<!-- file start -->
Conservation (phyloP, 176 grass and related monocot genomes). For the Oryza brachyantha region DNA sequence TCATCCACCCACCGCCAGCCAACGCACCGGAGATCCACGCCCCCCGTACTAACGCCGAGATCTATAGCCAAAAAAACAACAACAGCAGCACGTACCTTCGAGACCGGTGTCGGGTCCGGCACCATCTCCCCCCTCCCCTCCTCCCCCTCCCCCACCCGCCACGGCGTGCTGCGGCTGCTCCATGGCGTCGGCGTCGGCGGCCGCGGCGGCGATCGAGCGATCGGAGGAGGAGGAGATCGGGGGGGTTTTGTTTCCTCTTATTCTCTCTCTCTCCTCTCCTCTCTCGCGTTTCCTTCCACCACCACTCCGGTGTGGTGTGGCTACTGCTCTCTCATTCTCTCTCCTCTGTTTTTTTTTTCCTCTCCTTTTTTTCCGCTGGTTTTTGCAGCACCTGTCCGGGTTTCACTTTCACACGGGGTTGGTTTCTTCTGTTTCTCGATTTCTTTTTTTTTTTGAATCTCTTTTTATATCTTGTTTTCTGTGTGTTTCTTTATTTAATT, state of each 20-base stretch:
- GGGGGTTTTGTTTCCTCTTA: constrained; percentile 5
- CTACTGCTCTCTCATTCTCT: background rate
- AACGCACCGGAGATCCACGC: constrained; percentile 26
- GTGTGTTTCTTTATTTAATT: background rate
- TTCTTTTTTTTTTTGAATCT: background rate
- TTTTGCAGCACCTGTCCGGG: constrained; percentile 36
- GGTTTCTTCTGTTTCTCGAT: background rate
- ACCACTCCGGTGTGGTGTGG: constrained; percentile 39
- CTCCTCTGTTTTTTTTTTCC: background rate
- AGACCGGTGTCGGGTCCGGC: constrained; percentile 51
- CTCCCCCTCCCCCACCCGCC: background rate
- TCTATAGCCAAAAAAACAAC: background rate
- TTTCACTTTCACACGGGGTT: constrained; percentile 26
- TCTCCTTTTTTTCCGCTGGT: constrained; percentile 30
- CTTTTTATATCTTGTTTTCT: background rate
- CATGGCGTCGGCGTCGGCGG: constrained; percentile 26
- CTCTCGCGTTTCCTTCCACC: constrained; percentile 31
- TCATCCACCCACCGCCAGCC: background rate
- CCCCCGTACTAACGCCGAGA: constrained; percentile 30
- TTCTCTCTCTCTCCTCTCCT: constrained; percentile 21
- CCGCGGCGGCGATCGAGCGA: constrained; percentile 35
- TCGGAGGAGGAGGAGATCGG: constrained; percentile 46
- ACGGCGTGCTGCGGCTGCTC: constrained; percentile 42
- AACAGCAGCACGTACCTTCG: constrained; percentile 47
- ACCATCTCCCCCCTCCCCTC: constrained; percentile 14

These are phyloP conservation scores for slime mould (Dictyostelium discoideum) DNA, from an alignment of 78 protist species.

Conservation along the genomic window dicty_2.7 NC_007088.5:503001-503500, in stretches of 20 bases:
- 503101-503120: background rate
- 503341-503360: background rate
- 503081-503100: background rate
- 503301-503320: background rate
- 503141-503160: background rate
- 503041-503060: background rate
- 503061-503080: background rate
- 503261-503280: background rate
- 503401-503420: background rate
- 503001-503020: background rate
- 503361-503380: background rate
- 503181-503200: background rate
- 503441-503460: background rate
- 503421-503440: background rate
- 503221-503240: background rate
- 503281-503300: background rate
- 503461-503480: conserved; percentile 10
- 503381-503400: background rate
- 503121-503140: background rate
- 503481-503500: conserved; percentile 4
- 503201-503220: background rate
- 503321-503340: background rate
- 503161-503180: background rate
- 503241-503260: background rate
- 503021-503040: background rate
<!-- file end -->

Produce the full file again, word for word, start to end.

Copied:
Conservation (phyloP, 176 grass and related monocot genomes). For the Oryza brachyantha region DNA sequence TCATCCACCCACCGCCAGCCAACGCACCGGAGATCCACGCCCCCCGTACTAACGCCGAGATCTATAGCCAAAAAAACAACAACAGCAGCACGTACCTTCGAGACCGGTGTCGGGTCCGGCACCATCTCCCCCCTCCCCTCCTCCCCCTCCCCCACCCGCCACGGCGTGCTGCGGCTGCTCCATGGCGTCGGCGTCGGCGGCCGCGGCGGCGATCGAGCGATCGGAGGAGGAGGAGATCGGGGGGGTTTTGTTTCCTCTTATTCTCTCTCTCTCCTCTCCTCTCTCGCGTTTCCTTCCACCACCACTCCGGTGTGGTGTGGCTACTGCTCTCTCATTCTCTCTCCTCTGTTTTTTTTTTCCTCTCCTTTTTTTCCGCTGGTTTTTGCAGCACCTGTCCGGGTTTCACTTTCACACGGGGTTGGTTTCTTCTGTTTCTCGATTTCTTTTTTTTTTTGAATCTCTTTTTATATCTTGTTTTCTGTGTGTTTCTTTATTTAATT, state of each 20-base stretch:
- GGGGGTTTTGTTTCCTCTTA: constrained; percentile 5
- CTACTGCTCTCTCATTCTCT: background rate
- AACGCACCGGAGATCCACGC: constrained; percentile 26
- GTGTGTTTCTTTATTTAATT: background rate
- TTCTTTTTTTTTTTGAATCT: background rate
- TTTTGCAGCACCTGTCCGGG: constrained; percentile 36
- GGTTTCTTCTGTTTCTCGAT: background rate
- ACCACTCCGGTGTGGTGTGG: constrained; percentile 39
- CTCCTCTGTTTTTTTTTTCC: background rate
- AGACCGGTGTCGGGTCCGGC: constrained; percentile 51
- CTCCCCCTCCCCCACCCGCC: background rate
- TCTATAGCCAAAAAAACAAC: background rate
- TTTCACTTTCACACGGGGTT: constrained; percentile 26
- TCTCCTTTTTTTCCGCTGGT: constrained; percentile 30
- CTTTTTATATCTTGTTTTCT: background rate
- CATGGCGTCGGCGTCGGCGG: constrained; percentile 26
- CTCTCGCGTTTCCTTCCACC: constrained; percentile 31
- TCATCCACCCACCGCCAGCC: background rate
- CCCCCGTACTAACGCCGAGA: constrained; percentile 30
- TTCTCTCTCTCTCCTCTCCT: constrained; percentile 21
- CCGCGGCGGCGATCGAGCGA: constrained; percentile 35
- TCGGAGGAGGAGGAGATCGG: constrained; percentile 46
- ACGGCGTGCTGCGGCTGCTC: constrained; percentile 42
- AACAGCAGCACGTACCTTCG: constrained; percentile 47
- ACCATCTCCCCCCTCCCCTC: constrained; percentile 14

These are phyloP conservation scores for slime mould (Dictyostelium discoideum) DNA, from an alignment of 78 protist species.

Conservation along the genomic window dicty_2.7 NC_007088.5:503001-503500, in stretches of 20 bases:
- 503101-503120: background rate
- 503341-503360: background rate
- 503081-503100: background rate
- 503301-503320: background rate
- 503141-503160: background rate
- 503041-503060: background rate
- 503061-503080: background rate
- 503261-503280: background rate
- 503401-503420: background rate
- 503001-503020: background rate
- 503361-503380: background rate
- 503181-503200: background rate
- 503441-503460: background rate
- 503421-503440: background rate
- 503221-503240: background rate
- 503281-503300: background rate
- 503461-503480: conserved; percentile 10
- 503381-503400: background rate
- 503121-503140: background rate
- 503481-503500: conserved; percentile 4
- 503201-503220: background rate
- 503321-503340: background rate
- 503161-503180: background rate
- 503241-503260: background rate
- 503021-503040: background rate